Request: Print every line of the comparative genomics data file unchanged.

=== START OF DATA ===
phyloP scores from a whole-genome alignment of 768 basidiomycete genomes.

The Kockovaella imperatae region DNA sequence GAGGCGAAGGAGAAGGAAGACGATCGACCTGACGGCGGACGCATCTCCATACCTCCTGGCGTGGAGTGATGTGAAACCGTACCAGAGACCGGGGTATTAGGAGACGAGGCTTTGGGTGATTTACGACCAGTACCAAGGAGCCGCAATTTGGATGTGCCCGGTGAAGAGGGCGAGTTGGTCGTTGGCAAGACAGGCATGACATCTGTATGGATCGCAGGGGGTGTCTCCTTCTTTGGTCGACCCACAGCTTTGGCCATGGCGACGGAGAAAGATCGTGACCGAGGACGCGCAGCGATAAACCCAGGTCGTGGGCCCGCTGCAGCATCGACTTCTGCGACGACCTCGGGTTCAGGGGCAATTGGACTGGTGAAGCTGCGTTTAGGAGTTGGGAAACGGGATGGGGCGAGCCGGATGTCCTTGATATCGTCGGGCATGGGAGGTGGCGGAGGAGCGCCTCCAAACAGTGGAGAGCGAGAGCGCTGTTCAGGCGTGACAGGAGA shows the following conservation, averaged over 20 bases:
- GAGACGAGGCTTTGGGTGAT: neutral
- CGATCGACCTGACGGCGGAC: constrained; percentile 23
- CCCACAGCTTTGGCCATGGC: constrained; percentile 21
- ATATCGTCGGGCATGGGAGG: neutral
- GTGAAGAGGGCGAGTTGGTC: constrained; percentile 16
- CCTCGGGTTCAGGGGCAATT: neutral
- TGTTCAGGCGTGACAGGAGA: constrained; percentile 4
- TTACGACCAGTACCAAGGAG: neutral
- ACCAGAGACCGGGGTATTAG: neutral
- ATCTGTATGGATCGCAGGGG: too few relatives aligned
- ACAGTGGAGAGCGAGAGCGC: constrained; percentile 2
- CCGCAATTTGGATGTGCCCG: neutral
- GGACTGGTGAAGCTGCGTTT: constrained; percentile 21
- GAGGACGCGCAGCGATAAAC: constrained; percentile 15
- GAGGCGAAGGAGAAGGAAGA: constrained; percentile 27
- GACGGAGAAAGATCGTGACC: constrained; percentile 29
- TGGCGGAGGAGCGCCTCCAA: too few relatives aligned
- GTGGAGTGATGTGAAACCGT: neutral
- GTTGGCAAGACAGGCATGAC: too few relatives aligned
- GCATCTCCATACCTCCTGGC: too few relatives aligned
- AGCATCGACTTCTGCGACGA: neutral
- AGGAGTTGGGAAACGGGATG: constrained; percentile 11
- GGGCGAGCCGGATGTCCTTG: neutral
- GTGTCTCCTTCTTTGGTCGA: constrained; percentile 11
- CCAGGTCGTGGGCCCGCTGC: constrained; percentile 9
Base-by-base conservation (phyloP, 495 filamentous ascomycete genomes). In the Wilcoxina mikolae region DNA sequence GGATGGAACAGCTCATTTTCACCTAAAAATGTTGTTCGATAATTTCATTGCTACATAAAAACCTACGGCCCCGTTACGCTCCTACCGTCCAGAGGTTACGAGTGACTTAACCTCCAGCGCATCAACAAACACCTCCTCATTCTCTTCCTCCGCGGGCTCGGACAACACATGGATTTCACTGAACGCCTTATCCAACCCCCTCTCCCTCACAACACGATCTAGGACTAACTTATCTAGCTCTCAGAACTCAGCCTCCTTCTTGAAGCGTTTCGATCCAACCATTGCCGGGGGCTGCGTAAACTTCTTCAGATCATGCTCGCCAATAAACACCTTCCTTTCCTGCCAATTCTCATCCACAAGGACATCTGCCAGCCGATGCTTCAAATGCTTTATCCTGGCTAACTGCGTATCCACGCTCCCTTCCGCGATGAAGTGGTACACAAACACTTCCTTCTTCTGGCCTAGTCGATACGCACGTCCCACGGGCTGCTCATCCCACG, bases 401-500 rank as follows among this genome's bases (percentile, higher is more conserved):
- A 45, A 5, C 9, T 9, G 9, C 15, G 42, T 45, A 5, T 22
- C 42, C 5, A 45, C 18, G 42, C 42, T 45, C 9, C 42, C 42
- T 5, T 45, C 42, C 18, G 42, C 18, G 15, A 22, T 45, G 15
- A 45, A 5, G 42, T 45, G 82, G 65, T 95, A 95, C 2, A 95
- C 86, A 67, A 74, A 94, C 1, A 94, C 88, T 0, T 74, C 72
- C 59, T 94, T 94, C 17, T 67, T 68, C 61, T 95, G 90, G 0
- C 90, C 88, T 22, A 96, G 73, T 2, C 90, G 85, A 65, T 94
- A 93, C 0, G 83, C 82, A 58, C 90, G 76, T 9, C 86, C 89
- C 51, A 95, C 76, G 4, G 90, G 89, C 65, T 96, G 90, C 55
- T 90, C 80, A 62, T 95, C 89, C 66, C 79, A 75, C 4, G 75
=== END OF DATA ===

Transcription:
phyloP scores from a whole-genome alignment of 768 basidiomycete genomes.

The Kockovaella imperatae region DNA sequence GAGGCGAAGGAGAAGGAAGACGATCGACCTGACGGCGGACGCATCTCCATACCTCCTGGCGTGGAGTGATGTGAAACCGTACCAGAGACCGGGGTATTAGGAGACGAGGCTTTGGGTGATTTACGACCAGTACCAAGGAGCCGCAATTTGGATGTGCCCGGTGAAGAGGGCGAGTTGGTCGTTGGCAAGACAGGCATGACATCTGTATGGATCGCAGGGGGTGTCTCCTTCTTTGGTCGACCCACAGCTTTGGCCATGGCGACGGAGAAAGATCGTGACCGAGGACGCGCAGCGATAAACCCAGGTCGTGGGCCCGCTGCAGCATCGACTTCTGCGACGACCTCGGGTTCAGGGGCAATTGGACTGGTGAAGCTGCGTTTAGGAGTTGGGAAACGGGATGGGGCGAGCCGGATGTCCTTGATATCGTCGGGCATGGGAGGTGGCGGAGGAGCGCCTCCAAACAGTGGAGAGCGAGAGCGCTGTTCAGGCGTGACAGGAGA shows the following conservation, averaged over 20 bases:
- GAGACGAGGCTTTGGGTGAT: neutral
- CGATCGACCTGACGGCGGAC: constrained; percentile 23
- CCCACAGCTTTGGCCATGGC: constrained; percentile 21
- ATATCGTCGGGCATGGGAGG: neutral
- GTGAAGAGGGCGAGTTGGTC: constrained; percentile 16
- CCTCGGGTTCAGGGGCAATT: neutral
- TGTTCAGGCGTGACAGGAGA: constrained; percentile 4
- TTACGACCAGTACCAAGGAG: neutral
- ACCAGAGACCGGGGTATTAG: neutral
- ATCTGTATGGATCGCAGGGG: too few relatives aligned
- ACAGTGGAGAGCGAGAGCGC: constrained; percentile 2
- CCGCAATTTGGATGTGCCCG: neutral
- GGACTGGTGAAGCTGCGTTT: constrained; percentile 21
- GAGGACGCGCAGCGATAAAC: constrained; percentile 15
- GAGGCGAAGGAGAAGGAAGA: constrained; percentile 27
- GACGGAGAAAGATCGTGACC: constrained; percentile 29
- TGGCGGAGGAGCGCCTCCAA: too few relatives aligned
- GTGGAGTGATGTGAAACCGT: neutral
- GTTGGCAAGACAGGCATGAC: too few relatives aligned
- GCATCTCCATACCTCCTGGC: too few relatives aligned
- AGCATCGACTTCTGCGACGA: neutral
- AGGAGTTGGGAAACGGGATG: constrained; percentile 11
- GGGCGAGCCGGATGTCCTTG: neutral
- GTGTCTCCTTCTTTGGTCGA: constrained; percentile 11
- CCAGGTCGTGGGCCCGCTGC: constrained; percentile 9
Base-by-base conservation (phyloP, 495 filamentous ascomycete genomes). In the Wilcoxina mikolae region DNA sequence GGATGGAACAGCTCATTTTCACCTAAAAATGTTGTTCGATAATTTCATTGCTACATAAAAACCTACGGCCCCGTTACGCTCCTACCGTCCAGAGGTTACGAGTGACTTAACCTCCAGCGCATCAACAAACACCTCCTCATTCTCTTCCTCCGCGGGCTCGGACAACACATGGATTTCACTGAACGCCTTATCCAACCCCCTCTCCCTCACAACACGATCTAGGACTAACTTATCTAGCTCTCAGAACTCAGCCTCCTTCTTGAAGCGTTTCGATCCAACCATTGCCGGGGGCTGCGTAAACTTCTTCAGATCATGCTCGCCAATAAACACCTTCCTTTCCTGCCAATTCTCATCCACAAGGACATCTGCCAGCCGATGCTTCAAATGCTTTATCCTGGCTAACTGCGTATCCACGCTCCCTTCCGCGATGAAGTGGTACACAAACACTTCCTTCTTCTGGCCTAGTCGATACGCACGTCCCACGGGCTGCTCATCCCACG, bases 401-500 rank as follows among this genome's bases (percentile, higher is more conserved):
- A 45, A 5, C 9, T 9, G 9, C 15, G 42, T 45, A 5, T 22
- C 42, C 5, A 45, C 18, G 42, C 42, T 45, C 9, C 42, C 42
- T 5, T 45, C 42, C 18, G 42, C 18, G 15, A 22, T 45, G 15
- A 45, A 5, G 42, T 45, G 82, G 65, T 95, A 95, C 2, A 95
- C 86, A 67, A 74, A 94, C 1, A 94, C 88, T 0, T 74, C 72
- C 59, T 94, T 94, C 17, T 67, T 68, C 61, T 95, G 90, G 0
- C 90, C 88, T 22, A 96, G 73, T 2, C 90, G 85, A 65, T 94
- A 93, C 0, G 83, C 82, A 58, C 90, G 76, T 9, C 86, C 89
- C 51, A 95, C 76, G 4, G 90, G 89, C 65, T 96, G 90, C 55
- T 90, C 80, A 62, T 95, C 89, C 66, C 79, A 75, C 4, G 75